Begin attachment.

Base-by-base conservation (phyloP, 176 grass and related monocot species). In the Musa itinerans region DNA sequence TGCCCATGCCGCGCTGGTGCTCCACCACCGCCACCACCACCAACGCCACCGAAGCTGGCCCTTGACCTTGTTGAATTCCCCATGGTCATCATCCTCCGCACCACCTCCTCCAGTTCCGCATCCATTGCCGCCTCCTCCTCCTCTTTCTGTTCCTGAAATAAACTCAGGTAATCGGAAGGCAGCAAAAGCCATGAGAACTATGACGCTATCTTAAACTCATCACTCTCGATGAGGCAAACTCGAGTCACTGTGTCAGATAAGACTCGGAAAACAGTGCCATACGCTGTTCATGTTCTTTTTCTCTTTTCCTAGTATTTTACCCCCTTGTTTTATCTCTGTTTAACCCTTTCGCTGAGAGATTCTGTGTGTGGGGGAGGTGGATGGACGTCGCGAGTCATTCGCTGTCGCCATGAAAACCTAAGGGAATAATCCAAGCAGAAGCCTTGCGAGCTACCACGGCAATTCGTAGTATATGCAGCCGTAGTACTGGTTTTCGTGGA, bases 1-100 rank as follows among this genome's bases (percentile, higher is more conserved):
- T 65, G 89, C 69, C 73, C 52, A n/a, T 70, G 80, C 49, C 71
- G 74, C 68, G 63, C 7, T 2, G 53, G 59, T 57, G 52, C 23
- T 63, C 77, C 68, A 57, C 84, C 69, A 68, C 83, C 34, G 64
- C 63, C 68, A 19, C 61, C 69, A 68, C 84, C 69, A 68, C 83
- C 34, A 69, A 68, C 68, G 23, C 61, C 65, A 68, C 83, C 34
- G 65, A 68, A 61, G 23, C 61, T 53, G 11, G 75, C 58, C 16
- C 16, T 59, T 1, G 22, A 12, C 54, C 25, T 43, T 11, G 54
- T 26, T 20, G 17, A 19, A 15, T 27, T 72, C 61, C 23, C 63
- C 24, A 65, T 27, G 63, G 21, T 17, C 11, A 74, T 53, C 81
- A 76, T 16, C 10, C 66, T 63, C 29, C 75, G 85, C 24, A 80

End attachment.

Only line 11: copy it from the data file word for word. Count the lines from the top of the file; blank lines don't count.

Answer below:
- A 76, T 16, C 10, C 66, T 63, C 29, C 75, G 85, C 24, A 80